Tuesday, June 21, 2016

Carolina Consortium Saves $338 Million for Libraries Across the North and South Carolina

The following information was provided by Assistant Dean of University Libraries Tim Bucknall:

Every few years, we do a school-by-school and deal-by-deal cost avoidance calculation for the Carolina Consortium (CC).   This represents the savings as compared to what it would cost each school to receive the same journals without participating in the savings negotiated by the Consortium.

I just finished the 2016 CC spreadsheet, and I'm very pleased to report that our collective annual cost avoidance is now $338,437,086.

A few fun facts:
- UNCG's savings is $9,577,238 from 34 ongoing CC deals (10th biggest savings out of the CC's 184 libraries)
- the biggest savers are UNC Pembroke ($11M), Western Carolina ($10.9M), and UNC Asheville ($10.8M)
- the biggest non-UNC system saver is Lenoir-Rhyne ($10.6M)
- The 17 schools of the UNC System have 329 ongoing CC deals and save $115 million, which is 34% of all the CC savings.
- Not everyone saves big. Two schools (both community colleges) participate in only one small deal, saving less than $100 each. But they count towards our participation numbers and thus help lower the price for everyone else.
- For the first time since we created the Carolina Consoritum a dozen years ago, UNCG is in more CC deals (34) than anyone else. The next most are ASU (32) and ECU (31).

Monday, June 20, 2016

University Libraries at UNCG Featured in American Libraries Article

Readers of American Libraries, one of the profession's most important and respected journals, opened their June issue to read an article about recruiting and retaining volunteers in libraries.  Featured prominently in the article is the program in the University Libraries' Special Collections and University Archives.

Assistant Dean Keith Gorman and archivist Kathelene Smith are quoted throughout the article. Pictured here is former Archivist and current volunteer Herman Trojanowksi.

Wednesday, June 15, 2016

Fall Events at the University Libraries

Here's the Fall line-up for Friends of the UNCG Libraries events and programs:

Author and Storyteller
Joe Bruchac
September 9-12: Children’s Book Author and Storyteller Joe Bruchac will appear under University Libraries sponsorship at the Bookmarks Festival in Winston-Salem on Saturday, September 10, and the National Folk Festival in Greensboro on Sunday, September 11, and will make appearances for elementary age children at selected locations in Winston-Salem on Friday, September 9 and on Monday, September 12 at UNC Greensboro.   See bookmarksnc.org and nationalfolkfestival.org for details.

Monday, September 19: Friends of the UNCG Libraries Book Discussion— Red  Brick, Black Mountain, White Clay: Reflections on Art, Family, and Survival by Christopher Benfey, led by Dr. Emily Stamey  of the Weatherspoon Art Museum in conjunction with the 75th anniversary of the Weatherspoon.
4 p.m. Hodges Reading Room, Jackson Library 2nd floor, UNCG. 

Thursday, September 22, 2016: Celebration of We Love Libraries Grant to the University Libraries by Sisters in Crime. 4:00. p.m. Hodges Reading Room, UNCG.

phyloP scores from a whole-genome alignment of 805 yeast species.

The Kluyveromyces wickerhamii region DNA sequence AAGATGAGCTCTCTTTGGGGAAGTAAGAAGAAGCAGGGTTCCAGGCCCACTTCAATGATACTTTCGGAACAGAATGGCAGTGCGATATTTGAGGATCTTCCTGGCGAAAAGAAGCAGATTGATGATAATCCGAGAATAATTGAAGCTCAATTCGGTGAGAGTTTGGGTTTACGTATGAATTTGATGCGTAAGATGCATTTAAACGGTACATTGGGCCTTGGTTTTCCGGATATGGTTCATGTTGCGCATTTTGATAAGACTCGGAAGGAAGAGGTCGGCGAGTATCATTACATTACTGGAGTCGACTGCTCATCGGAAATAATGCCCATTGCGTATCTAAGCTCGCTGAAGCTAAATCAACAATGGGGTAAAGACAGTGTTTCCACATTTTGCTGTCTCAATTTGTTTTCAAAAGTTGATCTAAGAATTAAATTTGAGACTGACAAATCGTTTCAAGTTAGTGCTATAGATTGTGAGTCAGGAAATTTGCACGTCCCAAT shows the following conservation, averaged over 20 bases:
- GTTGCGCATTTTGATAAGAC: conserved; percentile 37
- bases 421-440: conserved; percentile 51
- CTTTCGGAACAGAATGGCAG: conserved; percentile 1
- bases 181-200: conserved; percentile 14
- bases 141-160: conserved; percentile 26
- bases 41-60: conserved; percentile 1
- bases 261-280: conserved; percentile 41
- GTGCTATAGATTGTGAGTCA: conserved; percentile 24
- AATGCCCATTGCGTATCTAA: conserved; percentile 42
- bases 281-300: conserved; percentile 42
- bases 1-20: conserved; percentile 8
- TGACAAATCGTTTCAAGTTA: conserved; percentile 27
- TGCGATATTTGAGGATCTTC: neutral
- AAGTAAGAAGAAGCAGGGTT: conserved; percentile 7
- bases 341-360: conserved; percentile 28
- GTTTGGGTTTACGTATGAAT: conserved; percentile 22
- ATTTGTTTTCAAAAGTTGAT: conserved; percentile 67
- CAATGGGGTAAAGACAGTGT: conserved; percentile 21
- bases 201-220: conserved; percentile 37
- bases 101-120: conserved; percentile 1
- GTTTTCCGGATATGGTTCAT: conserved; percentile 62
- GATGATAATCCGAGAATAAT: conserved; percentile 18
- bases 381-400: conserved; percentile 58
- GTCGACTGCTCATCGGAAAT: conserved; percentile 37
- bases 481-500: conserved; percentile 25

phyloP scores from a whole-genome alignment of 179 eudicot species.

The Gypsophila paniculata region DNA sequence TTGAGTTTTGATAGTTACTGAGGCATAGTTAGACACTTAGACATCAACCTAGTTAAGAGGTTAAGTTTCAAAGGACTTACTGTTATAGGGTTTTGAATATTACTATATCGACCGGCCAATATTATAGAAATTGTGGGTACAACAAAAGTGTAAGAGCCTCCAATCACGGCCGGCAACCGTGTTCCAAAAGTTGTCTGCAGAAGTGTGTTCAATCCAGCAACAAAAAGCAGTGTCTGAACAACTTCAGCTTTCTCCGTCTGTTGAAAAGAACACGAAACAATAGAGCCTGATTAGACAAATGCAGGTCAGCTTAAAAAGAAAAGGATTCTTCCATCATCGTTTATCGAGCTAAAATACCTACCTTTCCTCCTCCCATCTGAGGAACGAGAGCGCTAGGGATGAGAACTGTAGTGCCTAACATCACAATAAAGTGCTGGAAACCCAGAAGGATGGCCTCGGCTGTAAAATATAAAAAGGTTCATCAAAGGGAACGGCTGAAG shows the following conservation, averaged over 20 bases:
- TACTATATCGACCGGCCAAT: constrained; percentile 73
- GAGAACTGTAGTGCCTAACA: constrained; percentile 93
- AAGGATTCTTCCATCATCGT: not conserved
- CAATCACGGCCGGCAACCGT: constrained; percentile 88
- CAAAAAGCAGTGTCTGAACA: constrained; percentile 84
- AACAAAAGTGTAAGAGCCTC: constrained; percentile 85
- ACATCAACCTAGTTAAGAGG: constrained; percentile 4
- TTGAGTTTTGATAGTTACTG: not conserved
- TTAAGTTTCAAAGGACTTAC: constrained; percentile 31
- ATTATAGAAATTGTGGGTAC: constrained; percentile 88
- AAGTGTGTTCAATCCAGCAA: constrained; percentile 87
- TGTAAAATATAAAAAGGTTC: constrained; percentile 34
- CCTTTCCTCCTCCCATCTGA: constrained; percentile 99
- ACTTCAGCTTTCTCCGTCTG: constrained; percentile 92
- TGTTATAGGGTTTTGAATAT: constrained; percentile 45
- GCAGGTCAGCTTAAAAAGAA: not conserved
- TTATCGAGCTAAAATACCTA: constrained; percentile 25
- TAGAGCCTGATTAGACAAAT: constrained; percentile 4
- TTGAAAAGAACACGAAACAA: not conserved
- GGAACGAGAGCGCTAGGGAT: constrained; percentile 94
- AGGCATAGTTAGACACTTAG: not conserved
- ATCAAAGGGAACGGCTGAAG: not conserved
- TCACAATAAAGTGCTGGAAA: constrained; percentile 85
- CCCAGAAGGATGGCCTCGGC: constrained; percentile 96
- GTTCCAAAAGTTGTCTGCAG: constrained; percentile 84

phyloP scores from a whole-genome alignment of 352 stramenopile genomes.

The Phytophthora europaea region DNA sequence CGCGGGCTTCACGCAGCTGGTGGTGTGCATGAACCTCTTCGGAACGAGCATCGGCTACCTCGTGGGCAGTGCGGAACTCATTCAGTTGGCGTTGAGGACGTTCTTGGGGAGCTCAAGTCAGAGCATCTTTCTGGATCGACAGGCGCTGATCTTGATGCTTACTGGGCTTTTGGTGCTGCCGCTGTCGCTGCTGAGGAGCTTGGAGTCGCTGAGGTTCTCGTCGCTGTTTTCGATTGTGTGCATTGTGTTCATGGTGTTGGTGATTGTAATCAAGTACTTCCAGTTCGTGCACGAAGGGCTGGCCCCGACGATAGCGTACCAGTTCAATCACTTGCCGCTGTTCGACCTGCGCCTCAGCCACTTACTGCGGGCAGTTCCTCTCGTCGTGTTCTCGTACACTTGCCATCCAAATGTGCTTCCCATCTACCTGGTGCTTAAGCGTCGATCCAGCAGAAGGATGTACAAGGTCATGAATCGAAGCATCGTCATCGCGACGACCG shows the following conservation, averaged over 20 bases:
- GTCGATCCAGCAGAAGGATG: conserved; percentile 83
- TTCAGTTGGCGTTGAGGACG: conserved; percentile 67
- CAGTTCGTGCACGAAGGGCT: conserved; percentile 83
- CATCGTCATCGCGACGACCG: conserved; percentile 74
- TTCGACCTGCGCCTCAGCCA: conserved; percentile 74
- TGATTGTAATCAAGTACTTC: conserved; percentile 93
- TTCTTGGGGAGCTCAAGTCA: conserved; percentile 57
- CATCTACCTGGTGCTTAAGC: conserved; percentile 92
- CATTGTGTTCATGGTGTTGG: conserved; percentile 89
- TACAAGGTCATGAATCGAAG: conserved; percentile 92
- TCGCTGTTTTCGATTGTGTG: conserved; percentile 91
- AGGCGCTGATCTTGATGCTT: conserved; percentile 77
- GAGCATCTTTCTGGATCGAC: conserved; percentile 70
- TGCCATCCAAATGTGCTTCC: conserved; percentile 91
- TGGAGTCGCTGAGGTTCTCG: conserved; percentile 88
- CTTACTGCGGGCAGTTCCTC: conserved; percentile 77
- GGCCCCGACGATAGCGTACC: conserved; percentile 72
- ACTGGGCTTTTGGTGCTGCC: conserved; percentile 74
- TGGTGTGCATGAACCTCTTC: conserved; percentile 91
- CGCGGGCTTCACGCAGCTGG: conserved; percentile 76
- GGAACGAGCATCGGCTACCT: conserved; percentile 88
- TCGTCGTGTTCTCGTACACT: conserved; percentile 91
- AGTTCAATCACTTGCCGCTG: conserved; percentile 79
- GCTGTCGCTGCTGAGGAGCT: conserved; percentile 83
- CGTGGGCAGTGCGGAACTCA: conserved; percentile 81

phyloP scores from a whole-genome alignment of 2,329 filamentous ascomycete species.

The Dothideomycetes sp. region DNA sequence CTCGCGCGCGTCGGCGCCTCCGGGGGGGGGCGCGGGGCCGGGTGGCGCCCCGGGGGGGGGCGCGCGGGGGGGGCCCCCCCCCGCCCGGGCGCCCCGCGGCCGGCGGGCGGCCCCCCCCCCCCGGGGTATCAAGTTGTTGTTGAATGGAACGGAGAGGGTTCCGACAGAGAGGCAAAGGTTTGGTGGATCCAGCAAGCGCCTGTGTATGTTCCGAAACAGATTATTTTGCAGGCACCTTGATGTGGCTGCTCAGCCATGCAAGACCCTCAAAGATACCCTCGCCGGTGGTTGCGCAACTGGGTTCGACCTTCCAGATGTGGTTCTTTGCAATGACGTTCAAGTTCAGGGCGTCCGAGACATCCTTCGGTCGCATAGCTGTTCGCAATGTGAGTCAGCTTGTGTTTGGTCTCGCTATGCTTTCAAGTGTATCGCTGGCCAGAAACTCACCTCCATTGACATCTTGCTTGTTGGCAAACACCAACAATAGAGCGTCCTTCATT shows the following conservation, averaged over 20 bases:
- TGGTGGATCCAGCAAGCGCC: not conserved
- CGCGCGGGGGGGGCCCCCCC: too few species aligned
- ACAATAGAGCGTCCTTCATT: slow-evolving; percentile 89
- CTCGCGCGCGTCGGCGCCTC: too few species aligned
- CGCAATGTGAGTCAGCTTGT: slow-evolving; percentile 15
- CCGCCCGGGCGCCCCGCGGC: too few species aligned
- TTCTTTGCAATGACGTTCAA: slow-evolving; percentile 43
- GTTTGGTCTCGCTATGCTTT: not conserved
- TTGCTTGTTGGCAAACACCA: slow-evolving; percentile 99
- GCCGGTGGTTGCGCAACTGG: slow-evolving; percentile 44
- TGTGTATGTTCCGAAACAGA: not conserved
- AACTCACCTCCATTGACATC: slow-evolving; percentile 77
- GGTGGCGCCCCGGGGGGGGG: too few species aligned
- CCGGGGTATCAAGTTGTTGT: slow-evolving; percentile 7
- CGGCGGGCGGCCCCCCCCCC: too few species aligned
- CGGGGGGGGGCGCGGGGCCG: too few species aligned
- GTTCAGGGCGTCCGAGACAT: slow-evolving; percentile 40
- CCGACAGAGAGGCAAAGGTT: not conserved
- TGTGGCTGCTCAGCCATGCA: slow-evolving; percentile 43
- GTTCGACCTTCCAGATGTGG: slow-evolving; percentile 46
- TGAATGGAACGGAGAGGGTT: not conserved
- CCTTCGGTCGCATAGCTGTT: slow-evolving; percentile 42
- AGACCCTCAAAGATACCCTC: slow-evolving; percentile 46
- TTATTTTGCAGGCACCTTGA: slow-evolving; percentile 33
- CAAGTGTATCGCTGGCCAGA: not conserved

Monday, October 10: Friends of the UNCG Libraries Book Discussion — Looking for Palestine, by Najla Said, led by Dr. Jeff Jones of the History Department.
7 p.m. Hodges Reading Room, Jackson Library 2nd floor.

Saturday, November 12: Women Veterans Luncheon (fee), exhibit and program featuring a discussion of the issues surrounding the placement of women in combat roles and assignments. 
11:30 exhibit, Noon-2:00 p.m. lunch and program.  Cone Ballroom, Elliott University Center, UNCG.  For tickets and information call 336-334-5838.

Please contact Robin Paschal in the  Administrative Offices of the University Libraries at 336-334-5880 at least one week prior to the event to request disability accommodations. In all situations, a good faith effort (up until the time of the event) will be made to provide accommodations.

Thursday, June 9, 2016

University Libraries Receive Grant to Support "Good Medicine: Greensboro’s Hospitals and Healers, 1865-2015"

St. Leo's, Greensboro's First Catholic Hospital
 Dead men tell no tales, but those helped by Greensboro’s history of good medicine and medical care do, and the University Libraries at UNCG is partnering with three other area institutions on a project to make the records of the history of medicine in the Gate City--a total of thirteen unique archival collections--better known and more accessible to scholars, students and community researchers.
insurance plan offered
by St. Leo's Hospital
(click to enlarge)
Today's Greensboro Historical Museum,
built as the First Presbyterian Church,
served as a hospital during the Civil War

Early in the twentieth century, for example, St. Leo’s, the first Catholic hospital in the city, was also home to the first of Greensboro's many nursing education programs. Building on this tradition, Wesley Long Hospital, founded by Dr. John Wesley Long and now part of the Cone Health System, had an early program for teaching nurses as well. Now, of course, Cone Health is now one of the largest and most prominent nonprofit healthcare organizations in the Southeast, and the development of this organization—and its nursing education program—is a key element in the history of medicine and medical treatment in the Piedmont Triad and throughout the state.

Nursing education expanded from these local hospitals into the local colleges in 1956 when Moses H. Cone Memorial Hospital helped to develop the school of Nursing at the Woman’s College of the University of North Carolina (now UNCG). Woman’s College was the first public nursing program in the state to pair with an external medical institution. Records pertaining to the beginning of the School of Nursing and those from the program, the first faculty, and academic dean will provide a greater understanding of this unique partnership. The digitization project will focus in part on the development of these local institutions and nursing education programs through the records of medical history researcher Dr. Robert L. Phillips and through other records housed at Cone Health and UNCG.